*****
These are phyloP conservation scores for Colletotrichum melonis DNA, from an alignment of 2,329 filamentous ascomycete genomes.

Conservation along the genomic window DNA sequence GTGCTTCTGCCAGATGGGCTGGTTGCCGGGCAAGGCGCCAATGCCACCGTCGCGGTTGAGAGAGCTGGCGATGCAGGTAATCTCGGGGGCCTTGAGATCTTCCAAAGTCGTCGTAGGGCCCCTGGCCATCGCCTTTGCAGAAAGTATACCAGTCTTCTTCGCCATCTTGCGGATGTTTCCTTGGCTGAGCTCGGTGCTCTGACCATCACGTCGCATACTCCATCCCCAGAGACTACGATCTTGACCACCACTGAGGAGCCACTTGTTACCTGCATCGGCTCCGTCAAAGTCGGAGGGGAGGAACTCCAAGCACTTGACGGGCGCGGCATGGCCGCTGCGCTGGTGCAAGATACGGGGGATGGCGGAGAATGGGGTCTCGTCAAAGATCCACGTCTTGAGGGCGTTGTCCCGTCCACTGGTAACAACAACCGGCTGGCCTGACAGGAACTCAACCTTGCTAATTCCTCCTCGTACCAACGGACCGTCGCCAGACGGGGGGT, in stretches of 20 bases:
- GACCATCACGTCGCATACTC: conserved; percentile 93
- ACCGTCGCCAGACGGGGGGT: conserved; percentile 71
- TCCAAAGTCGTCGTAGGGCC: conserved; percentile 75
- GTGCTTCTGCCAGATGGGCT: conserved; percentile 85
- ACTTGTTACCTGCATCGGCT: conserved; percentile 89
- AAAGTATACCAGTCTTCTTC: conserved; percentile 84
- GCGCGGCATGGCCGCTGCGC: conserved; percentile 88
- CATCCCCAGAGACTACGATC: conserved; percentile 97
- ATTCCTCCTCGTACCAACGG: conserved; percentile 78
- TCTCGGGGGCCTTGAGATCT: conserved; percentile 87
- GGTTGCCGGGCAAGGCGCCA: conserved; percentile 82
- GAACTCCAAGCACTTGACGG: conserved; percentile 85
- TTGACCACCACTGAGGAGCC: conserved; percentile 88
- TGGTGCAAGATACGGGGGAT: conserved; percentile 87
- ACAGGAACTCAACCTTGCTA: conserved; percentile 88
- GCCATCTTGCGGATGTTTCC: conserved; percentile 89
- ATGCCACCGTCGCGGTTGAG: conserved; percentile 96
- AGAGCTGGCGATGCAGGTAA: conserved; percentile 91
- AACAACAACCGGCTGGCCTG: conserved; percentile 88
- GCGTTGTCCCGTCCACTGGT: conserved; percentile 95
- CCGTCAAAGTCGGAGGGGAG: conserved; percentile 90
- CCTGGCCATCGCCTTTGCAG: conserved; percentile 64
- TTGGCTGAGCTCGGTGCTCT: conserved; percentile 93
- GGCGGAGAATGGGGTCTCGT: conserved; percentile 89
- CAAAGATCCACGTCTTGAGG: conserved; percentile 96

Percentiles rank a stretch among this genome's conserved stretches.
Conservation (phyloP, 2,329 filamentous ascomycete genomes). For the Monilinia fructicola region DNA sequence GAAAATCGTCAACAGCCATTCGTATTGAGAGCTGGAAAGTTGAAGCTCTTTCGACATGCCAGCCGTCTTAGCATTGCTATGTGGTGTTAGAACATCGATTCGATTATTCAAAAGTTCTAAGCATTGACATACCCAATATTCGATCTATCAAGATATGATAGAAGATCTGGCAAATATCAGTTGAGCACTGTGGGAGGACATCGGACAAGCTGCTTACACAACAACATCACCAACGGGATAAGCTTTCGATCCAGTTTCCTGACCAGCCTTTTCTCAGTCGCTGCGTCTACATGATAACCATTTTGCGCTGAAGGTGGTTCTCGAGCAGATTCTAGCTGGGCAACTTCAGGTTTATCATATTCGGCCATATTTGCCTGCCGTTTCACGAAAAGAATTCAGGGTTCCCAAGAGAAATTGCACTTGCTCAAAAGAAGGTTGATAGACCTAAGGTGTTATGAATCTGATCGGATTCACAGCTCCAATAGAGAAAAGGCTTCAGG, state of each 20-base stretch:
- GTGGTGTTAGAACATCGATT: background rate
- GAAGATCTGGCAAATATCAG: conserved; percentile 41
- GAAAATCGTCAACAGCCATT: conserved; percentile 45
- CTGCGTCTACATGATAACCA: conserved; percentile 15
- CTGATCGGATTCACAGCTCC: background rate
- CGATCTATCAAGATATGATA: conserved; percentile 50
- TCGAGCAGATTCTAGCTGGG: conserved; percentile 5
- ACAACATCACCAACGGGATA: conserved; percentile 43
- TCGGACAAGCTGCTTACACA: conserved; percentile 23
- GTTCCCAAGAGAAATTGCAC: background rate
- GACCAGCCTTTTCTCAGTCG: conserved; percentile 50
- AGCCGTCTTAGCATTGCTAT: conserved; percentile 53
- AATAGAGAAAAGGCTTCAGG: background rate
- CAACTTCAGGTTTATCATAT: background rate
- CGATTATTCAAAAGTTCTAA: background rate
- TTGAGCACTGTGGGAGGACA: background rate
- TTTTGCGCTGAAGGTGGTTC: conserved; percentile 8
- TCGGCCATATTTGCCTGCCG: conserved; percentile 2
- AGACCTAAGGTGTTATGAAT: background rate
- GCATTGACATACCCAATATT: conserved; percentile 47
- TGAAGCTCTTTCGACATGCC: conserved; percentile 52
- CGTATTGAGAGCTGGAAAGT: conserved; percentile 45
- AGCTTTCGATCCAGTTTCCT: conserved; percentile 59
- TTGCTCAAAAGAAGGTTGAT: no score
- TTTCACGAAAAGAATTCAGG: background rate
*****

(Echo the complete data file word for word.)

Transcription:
These are phyloP conservation scores for Colletotrichum melonis DNA, from an alignment of 2,329 filamentous ascomycete genomes.

Conservation along the genomic window DNA sequence GTGCTTCTGCCAGATGGGCTGGTTGCCGGGCAAGGCGCCAATGCCACCGTCGCGGTTGAGAGAGCTGGCGATGCAGGTAATCTCGGGGGCCTTGAGATCTTCCAAAGTCGTCGTAGGGCCCCTGGCCATCGCCTTTGCAGAAAGTATACCAGTCTTCTTCGCCATCTTGCGGATGTTTCCTTGGCTGAGCTCGGTGCTCTGACCATCACGTCGCATACTCCATCCCCAGAGACTACGATCTTGACCACCACTGAGGAGCCACTTGTTACCTGCATCGGCTCCGTCAAAGTCGGAGGGGAGGAACTCCAAGCACTTGACGGGCGCGGCATGGCCGCTGCGCTGGTGCAAGATACGGGGGATGGCGGAGAATGGGGTCTCGTCAAAGATCCACGTCTTGAGGGCGTTGTCCCGTCCACTGGTAACAACAACCGGCTGGCCTGACAGGAACTCAACCTTGCTAATTCCTCCTCGTACCAACGGACCGTCGCCAGACGGGGGGT, in stretches of 20 bases:
- GACCATCACGTCGCATACTC: conserved; percentile 93
- ACCGTCGCCAGACGGGGGGT: conserved; percentile 71
- TCCAAAGTCGTCGTAGGGCC: conserved; percentile 75
- GTGCTTCTGCCAGATGGGCT: conserved; percentile 85
- ACTTGTTACCTGCATCGGCT: conserved; percentile 89
- AAAGTATACCAGTCTTCTTC: conserved; percentile 84
- GCGCGGCATGGCCGCTGCGC: conserved; percentile 88
- CATCCCCAGAGACTACGATC: conserved; percentile 97
- ATTCCTCCTCGTACCAACGG: conserved; percentile 78
- TCTCGGGGGCCTTGAGATCT: conserved; percentile 87
- GGTTGCCGGGCAAGGCGCCA: conserved; percentile 82
- GAACTCCAAGCACTTGACGG: conserved; percentile 85
- TTGACCACCACTGAGGAGCC: conserved; percentile 88
- TGGTGCAAGATACGGGGGAT: conserved; percentile 87
- ACAGGAACTCAACCTTGCTA: conserved; percentile 88
- GCCATCTTGCGGATGTTTCC: conserved; percentile 89
- ATGCCACCGTCGCGGTTGAG: conserved; percentile 96
- AGAGCTGGCGATGCAGGTAA: conserved; percentile 91
- AACAACAACCGGCTGGCCTG: conserved; percentile 88
- GCGTTGTCCCGTCCACTGGT: conserved; percentile 95
- CCGTCAAAGTCGGAGGGGAG: conserved; percentile 90
- CCTGGCCATCGCCTTTGCAG: conserved; percentile 64
- TTGGCTGAGCTCGGTGCTCT: conserved; percentile 93
- GGCGGAGAATGGGGTCTCGT: conserved; percentile 89
- CAAAGATCCACGTCTTGAGG: conserved; percentile 96

Percentiles rank a stretch among this genome's conserved stretches.
Conservation (phyloP, 2,329 filamentous ascomycete genomes). For the Monilinia fructicola region DNA sequence GAAAATCGTCAACAGCCATTCGTATTGAGAGCTGGAAAGTTGAAGCTCTTTCGACATGCCAGCCGTCTTAGCATTGCTATGTGGTGTTAGAACATCGATTCGATTATTCAAAAGTTCTAAGCATTGACATACCCAATATTCGATCTATCAAGATATGATAGAAGATCTGGCAAATATCAGTTGAGCACTGTGGGAGGACATCGGACAAGCTGCTTACACAACAACATCACCAACGGGATAAGCTTTCGATCCAGTTTCCTGACCAGCCTTTTCTCAGTCGCTGCGTCTACATGATAACCATTTTGCGCTGAAGGTGGTTCTCGAGCAGATTCTAGCTGGGCAACTTCAGGTTTATCATATTCGGCCATATTTGCCTGCCGTTTCACGAAAAGAATTCAGGGTTCCCAAGAGAAATTGCACTTGCTCAAAAGAAGGTTGATAGACCTAAGGTGTTATGAATCTGATCGGATTCACAGCTCCAATAGAGAAAAGGCTTCAGG, state of each 20-base stretch:
- GTGGTGTTAGAACATCGATT: background rate
- GAAGATCTGGCAAATATCAG: conserved; percentile 41
- GAAAATCGTCAACAGCCATT: conserved; percentile 45
- CTGCGTCTACATGATAACCA: conserved; percentile 15
- CTGATCGGATTCACAGCTCC: background rate
- CGATCTATCAAGATATGATA: conserved; percentile 50
- TCGAGCAGATTCTAGCTGGG: conserved; percentile 5
- ACAACATCACCAACGGGATA: conserved; percentile 43
- TCGGACAAGCTGCTTACACA: conserved; percentile 23
- GTTCCCAAGAGAAATTGCAC: background rate
- GACCAGCCTTTTCTCAGTCG: conserved; percentile 50
- AGCCGTCTTAGCATTGCTAT: conserved; percentile 53
- AATAGAGAAAAGGCTTCAGG: background rate
- CAACTTCAGGTTTATCATAT: background rate
- CGATTATTCAAAAGTTCTAA: background rate
- TTGAGCACTGTGGGAGGACA: background rate
- TTTTGCGCTGAAGGTGGTTC: conserved; percentile 8
- TCGGCCATATTTGCCTGCCG: conserved; percentile 2
- AGACCTAAGGTGTTATGAAT: background rate
- GCATTGACATACCCAATATT: conserved; percentile 47
- TGAAGCTCTTTCGACATGCC: conserved; percentile 52
- CGTATTGAGAGCTGGAAAGT: conserved; percentile 45
- AGCTTTCGATCCAGTTTCCT: conserved; percentile 59
- TTGCTCAAAAGAAGGTTGAT: no score
- TTTCACGAAAAGAATTCAGG: background rate